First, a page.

I’m skipping saying anything about the bits that have to do with who fathered whom. Because I’m really not entirely sure how that’s supposed to be relevant, though it does provide some really unique names, which has a relatively decent entertainment value.
Next up, we come to the Tower of Babel. Is it just me, or are these stories briefer than I recall them being as a child? We didn’t spend a whole lot of time at church, but I wasn’t wholly unfamiliar with Bible stories, and it always seemed to me that there was more to them than this. A function of age and memory, I suppose. Or creative license on the part of the storytellers.
At any rate, the Tower of Babel. Once again, things seem all nice and peaceful. It’s not Eden, but everyone is getting along and cooperating and doing Grand Things. Which is apparently not the best idea; God does not appear to want us to have it too easy. I’ve often heard the Tower of Babel talked about in terms of hubris. Humanity got too big for its collective britches and we got smacked down for it.
But I wonder if that’s all it is? Perhaps it’s another instance of difficulty that is actually for our own good. Anyone can tell you, it’s usually relatively easy to get along with people who are like you. It’s one of the reasons that we cling to the formation of in and out groups. People like us are safe. They don’t make us uncomfortable or force us to question our assumptions. They don’t raise the possibility that we may have some work of our own to do. Maybe our differences, then, are part of the point. We have to learn to work with each other when things are difficult, when we’re literally and figuratively speaking different languages. Maybe then the Great Things we do are even greater.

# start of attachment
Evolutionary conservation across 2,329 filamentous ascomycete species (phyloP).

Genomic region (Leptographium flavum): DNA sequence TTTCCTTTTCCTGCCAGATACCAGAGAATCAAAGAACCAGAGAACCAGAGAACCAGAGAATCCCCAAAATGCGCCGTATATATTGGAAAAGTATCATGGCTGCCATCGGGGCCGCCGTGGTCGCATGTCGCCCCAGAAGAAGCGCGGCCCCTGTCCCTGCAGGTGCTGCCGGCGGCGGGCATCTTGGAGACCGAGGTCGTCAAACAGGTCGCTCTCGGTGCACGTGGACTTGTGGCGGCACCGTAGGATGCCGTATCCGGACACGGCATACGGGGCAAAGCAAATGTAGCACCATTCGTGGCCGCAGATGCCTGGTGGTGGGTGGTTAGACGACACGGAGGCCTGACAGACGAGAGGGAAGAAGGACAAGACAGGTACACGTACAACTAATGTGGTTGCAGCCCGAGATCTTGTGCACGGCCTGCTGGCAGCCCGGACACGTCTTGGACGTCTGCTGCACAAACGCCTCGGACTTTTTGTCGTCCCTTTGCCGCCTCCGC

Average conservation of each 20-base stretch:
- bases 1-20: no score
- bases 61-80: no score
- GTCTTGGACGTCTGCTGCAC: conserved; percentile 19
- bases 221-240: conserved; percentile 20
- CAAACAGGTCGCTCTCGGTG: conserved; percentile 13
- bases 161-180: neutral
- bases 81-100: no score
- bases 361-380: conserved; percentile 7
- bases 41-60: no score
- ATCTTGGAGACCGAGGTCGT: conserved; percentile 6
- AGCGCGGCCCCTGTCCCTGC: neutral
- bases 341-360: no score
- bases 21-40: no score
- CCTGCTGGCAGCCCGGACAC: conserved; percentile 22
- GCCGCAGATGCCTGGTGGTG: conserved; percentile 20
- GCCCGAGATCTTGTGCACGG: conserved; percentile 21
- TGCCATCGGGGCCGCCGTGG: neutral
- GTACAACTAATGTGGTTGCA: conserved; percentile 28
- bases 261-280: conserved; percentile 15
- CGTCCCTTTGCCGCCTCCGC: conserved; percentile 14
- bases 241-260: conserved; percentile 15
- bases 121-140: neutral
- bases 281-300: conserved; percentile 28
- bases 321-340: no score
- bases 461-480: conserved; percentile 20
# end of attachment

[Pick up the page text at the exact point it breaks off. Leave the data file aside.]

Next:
But there humanity is, scattered and divided, when we get to the first of the patriarchs and matriarchs, Abram and Sarai. I can’t help but thinking Sarai gets kind of a crappy deal in all of this. Sure Abram is promised that he will be blessed and make a great nation. But Sarai is barren; how great a mockery that must seem to her? Then they go to Egypt and Abram throws Sarai under the bus to save his own life. I’m not saying that I don’t understand why he wants to save his own skin, but I can’t imagine Sarai relished the thought of being taken as wife (which sounds more like concubine, frankly) of the Pharaoh when she’s already married. Yes, the Pharaoh is punished and wisely returns Sarai to her husband, but I can’t help but imagine the pain and heartbreak she must have suffered. But then again, perhaps not. Perhaps she was willing to endure whatever was necessary to protect her family. There’s nothing said one way or the other.